Contra Costa Senior Legal Services – A Small Organization with a Powerful Mission

Bookmark and Share

An 87-year-old Walnut Creek resident lives in a lovely apartment close to the Senior Center. She plays bridge twice a week and bingo once a week. She still drives herself and is proud of her small garden, which she maintains. She is able to afford this apartment because she receives money from renting a house she built and lived in for many years. Her daughter used to handle the rental but in late 2009 she refused to turn over the proceeds to her mother. Without these proceeds, she had no means of paying the rent, and was concerned that she would have to give up her apartment and move in with family members. This senior – we’ll call her Mrs. C – continues to live independently thanks to the assistance of Contra Costa Senior Legal Services (“CCSLS”). CCSLS filed suit on Mrs. C’s behalf and, after nearly a year and the commitment of countless attorney hours, won a judgment against the daughter requiring that she turn over $1,000 per month of the rental proceeds to Mrs. C.

CCSLS is a non-profit organization that has been providing free legal representation to seniors such as Mrs. C throughout the county for over twenty five years – and in spite of these challenging economic times, it hopes to be able to continue to be a viable and important resource for years to come. CCSLS is located in Richmond, where attorneys and staff assist area seniors 60 and over with help in civil legal matters such as housing, income maintenance and finance, elder abuse and credit and consumer issues. Our mission is to provide “free legal advice, representation and education to elderly residents of Contra Costa County, with an emphasis on seniors who are in the greatest social and economic need.”

Many of the problems facing seniors are similar to those faced by the general population, but often the consequences are far more severe. One such client, Brenda Z, a 62 year-old woman, lives in a mobile home park. She suffers from chronic depression and anxiety attacks. One source of comfort is her Australian sheepdog, Shadow. While the park allows animals, it has a weight limit of 20 pounds. Shadow, acquired as a puppy, eventually grew to about 40 pounds. In spite of the fact that Shadow created no problems for other residents or for the park itself, the park filed suit to evict Brenda from her home. CCSLS agreed to represent Brenda and when the park refused to consider a reasonable settlement, took the case to trial. The judge ruled in Brenda’s favor, safeguarding her right to stay in her home. Without the services of CCSLS, she faced the unhappy prospect of giving up her companion or being forced to move. At CCSLS, the staff recognizes the vital importance of senior housing, whether government subsidized or otherwise, and vigorously defends those, like Brenda, who do not have the resources to simply move. Sometimes, without senior housing, these seniors would be homeless.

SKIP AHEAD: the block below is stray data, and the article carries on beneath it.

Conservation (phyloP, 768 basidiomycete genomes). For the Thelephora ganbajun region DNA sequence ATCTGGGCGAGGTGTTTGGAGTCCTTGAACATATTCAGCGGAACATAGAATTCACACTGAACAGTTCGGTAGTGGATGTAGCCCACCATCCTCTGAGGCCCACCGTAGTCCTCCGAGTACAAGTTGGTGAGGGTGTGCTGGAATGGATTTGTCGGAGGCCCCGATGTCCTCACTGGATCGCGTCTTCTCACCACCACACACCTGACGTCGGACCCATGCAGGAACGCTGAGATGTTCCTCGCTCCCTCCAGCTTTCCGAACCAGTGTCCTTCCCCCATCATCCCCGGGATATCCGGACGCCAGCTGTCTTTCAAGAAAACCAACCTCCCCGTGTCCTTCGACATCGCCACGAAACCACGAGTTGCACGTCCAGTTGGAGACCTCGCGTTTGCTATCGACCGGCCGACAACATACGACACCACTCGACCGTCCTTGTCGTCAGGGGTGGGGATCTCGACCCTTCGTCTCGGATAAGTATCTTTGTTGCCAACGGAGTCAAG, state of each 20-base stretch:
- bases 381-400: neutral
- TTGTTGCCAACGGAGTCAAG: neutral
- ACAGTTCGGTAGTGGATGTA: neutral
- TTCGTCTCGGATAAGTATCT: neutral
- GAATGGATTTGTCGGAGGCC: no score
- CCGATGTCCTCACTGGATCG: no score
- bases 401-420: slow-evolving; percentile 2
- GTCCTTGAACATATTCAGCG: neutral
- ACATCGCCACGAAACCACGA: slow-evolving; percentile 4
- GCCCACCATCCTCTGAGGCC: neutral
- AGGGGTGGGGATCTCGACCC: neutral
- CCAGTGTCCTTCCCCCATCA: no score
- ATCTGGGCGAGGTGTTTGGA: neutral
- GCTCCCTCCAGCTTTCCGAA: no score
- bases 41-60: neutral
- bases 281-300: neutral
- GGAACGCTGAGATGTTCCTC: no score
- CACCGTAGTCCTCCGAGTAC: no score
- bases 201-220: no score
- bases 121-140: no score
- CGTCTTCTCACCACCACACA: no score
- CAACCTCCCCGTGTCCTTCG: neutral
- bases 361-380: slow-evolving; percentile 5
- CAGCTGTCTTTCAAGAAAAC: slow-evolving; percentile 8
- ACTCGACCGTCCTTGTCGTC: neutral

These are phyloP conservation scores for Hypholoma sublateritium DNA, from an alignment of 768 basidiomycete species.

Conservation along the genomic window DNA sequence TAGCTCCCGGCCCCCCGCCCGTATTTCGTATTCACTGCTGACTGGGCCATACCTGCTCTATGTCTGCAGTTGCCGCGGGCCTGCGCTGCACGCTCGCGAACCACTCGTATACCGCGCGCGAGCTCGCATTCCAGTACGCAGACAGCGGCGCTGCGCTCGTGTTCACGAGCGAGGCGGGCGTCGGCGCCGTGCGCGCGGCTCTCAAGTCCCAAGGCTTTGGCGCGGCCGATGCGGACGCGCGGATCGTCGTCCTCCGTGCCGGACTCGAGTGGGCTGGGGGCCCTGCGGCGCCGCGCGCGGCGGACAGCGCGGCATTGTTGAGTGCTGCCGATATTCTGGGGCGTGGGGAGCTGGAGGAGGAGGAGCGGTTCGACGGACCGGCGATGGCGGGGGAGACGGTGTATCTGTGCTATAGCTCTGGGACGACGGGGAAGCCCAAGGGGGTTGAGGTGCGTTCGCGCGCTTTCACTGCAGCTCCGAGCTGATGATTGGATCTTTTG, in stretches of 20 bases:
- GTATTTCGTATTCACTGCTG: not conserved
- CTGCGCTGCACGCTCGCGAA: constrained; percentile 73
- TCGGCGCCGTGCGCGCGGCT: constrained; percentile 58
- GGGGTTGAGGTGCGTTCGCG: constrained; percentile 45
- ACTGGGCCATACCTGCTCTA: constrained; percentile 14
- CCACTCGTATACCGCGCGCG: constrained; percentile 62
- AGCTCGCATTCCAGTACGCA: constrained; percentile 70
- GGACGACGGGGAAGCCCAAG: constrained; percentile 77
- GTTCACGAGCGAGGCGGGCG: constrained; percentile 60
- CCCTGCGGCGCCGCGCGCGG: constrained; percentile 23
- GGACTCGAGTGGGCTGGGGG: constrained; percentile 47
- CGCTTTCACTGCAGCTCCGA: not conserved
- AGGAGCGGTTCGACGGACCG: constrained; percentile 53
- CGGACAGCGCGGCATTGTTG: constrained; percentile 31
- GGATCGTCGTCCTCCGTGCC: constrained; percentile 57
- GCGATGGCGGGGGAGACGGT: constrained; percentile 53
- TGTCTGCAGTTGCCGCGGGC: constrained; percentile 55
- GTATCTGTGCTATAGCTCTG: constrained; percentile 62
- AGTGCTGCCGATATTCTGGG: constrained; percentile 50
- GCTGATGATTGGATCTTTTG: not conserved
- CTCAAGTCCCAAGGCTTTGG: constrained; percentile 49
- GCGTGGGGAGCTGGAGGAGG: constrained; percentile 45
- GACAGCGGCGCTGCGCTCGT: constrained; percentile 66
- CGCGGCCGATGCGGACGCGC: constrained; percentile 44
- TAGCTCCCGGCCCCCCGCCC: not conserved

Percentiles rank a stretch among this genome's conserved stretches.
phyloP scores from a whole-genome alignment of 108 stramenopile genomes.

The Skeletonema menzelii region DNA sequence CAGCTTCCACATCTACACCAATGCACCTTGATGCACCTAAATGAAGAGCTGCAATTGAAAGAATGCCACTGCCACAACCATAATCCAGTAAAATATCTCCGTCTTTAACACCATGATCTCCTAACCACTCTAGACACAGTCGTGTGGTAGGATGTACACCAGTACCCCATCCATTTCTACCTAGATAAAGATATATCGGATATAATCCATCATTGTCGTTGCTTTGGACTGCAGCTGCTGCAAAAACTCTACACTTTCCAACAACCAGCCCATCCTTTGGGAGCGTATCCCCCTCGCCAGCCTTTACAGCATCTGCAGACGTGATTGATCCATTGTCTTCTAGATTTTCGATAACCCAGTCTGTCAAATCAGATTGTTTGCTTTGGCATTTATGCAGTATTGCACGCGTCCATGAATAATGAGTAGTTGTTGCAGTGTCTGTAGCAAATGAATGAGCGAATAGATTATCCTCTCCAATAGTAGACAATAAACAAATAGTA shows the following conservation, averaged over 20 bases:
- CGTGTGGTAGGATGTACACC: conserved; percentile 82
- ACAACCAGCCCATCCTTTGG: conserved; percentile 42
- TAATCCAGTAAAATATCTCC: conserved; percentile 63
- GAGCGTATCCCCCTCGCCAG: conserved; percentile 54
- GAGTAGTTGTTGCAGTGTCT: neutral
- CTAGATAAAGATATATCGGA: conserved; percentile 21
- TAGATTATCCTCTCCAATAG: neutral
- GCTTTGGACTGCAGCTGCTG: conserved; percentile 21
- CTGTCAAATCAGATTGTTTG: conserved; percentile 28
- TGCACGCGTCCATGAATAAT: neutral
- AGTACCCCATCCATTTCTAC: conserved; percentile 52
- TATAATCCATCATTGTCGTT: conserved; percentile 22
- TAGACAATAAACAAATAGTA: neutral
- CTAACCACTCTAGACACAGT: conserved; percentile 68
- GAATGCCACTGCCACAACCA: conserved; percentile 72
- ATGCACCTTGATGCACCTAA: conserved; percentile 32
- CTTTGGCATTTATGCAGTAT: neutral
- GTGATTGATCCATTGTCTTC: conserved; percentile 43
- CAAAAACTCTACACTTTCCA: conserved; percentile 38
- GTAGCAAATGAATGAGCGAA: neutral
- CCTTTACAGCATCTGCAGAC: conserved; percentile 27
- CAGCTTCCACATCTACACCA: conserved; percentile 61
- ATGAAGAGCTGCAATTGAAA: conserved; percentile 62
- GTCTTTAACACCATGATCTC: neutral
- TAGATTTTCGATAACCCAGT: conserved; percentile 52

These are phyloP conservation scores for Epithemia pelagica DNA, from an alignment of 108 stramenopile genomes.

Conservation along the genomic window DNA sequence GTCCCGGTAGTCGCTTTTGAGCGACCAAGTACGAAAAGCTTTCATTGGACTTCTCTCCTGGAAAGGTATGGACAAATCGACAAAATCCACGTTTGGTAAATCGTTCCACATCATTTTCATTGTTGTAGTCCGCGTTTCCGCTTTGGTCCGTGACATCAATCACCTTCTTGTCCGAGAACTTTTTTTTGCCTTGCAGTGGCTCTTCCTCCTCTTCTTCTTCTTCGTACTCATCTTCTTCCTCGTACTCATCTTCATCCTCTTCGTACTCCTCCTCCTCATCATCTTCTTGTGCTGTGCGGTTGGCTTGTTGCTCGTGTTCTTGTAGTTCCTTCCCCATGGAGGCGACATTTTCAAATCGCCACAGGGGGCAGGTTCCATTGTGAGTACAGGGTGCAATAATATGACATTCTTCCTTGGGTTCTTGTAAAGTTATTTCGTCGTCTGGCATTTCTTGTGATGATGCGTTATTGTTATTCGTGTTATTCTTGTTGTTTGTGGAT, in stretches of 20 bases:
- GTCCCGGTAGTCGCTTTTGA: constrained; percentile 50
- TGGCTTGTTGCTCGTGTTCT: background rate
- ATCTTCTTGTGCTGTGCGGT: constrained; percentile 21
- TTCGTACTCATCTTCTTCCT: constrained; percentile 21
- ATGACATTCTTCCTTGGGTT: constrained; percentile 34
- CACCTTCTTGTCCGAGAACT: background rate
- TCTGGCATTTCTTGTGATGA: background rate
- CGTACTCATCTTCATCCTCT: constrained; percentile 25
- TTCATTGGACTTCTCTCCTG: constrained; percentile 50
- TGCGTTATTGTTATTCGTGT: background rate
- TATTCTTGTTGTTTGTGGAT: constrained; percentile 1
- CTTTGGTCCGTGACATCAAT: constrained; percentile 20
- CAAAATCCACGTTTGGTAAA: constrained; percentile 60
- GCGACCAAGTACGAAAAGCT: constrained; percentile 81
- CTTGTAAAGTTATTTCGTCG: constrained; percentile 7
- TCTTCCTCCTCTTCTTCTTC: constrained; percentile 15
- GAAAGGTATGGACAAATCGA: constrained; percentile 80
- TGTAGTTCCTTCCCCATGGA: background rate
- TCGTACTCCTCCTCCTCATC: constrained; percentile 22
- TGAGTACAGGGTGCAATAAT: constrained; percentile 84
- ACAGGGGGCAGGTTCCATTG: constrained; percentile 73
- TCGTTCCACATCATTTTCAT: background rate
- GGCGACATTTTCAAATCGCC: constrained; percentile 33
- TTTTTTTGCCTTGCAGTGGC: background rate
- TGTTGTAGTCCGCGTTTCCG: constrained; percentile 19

CCSLS also assists seniors with issues involving consumer debt. This area of law is particularly important because many seniors live on limited incomes and are at a time in their lives when they are not as able to resist unscrupulous or high pressured sales tactics as they once were. One outrageous case involved Harry C., an 82 year-old retired firefighter. He saw a television commercial for the new Harley-Davidsons and since he had once loved riding them, determined to check them out. Harry had recently suffered a stroke and had not driven a vehicle of any kind for years. He also had recently been diagnosed with early stage Alzheimers. His granddaughter agreed to indulge him and drove him to a dealership to see the bike. She waited in the truck while granddad looked at the Harleys. Two hours later, Harry had agreed to pay $25,000 for a 750 lb., 1500 cc hog, and another $2,000 for a six year extended service plan. Harry couldn’t ride the motorcycle home, obviously, so the dealer delivered it to his house the next day. Harry’s daughter, who was at his home when the bike arrived, immediately called the dealership to try to cancel the contract and return the bike, but they refused. Eventually, the dealership’s finance company sued. Attorneys at CCSLS were able to convince the finance company to dismiss the suit on the basis that Harry’s age and physical and mental condition entitled him to the protections of the elder abuse statute that now includes undue influence. Had Harry been the vigorous, vital young man he once was, he never would have fallen prey to such high-pressured tactics and would not have needed the services of an organization like CCSLS.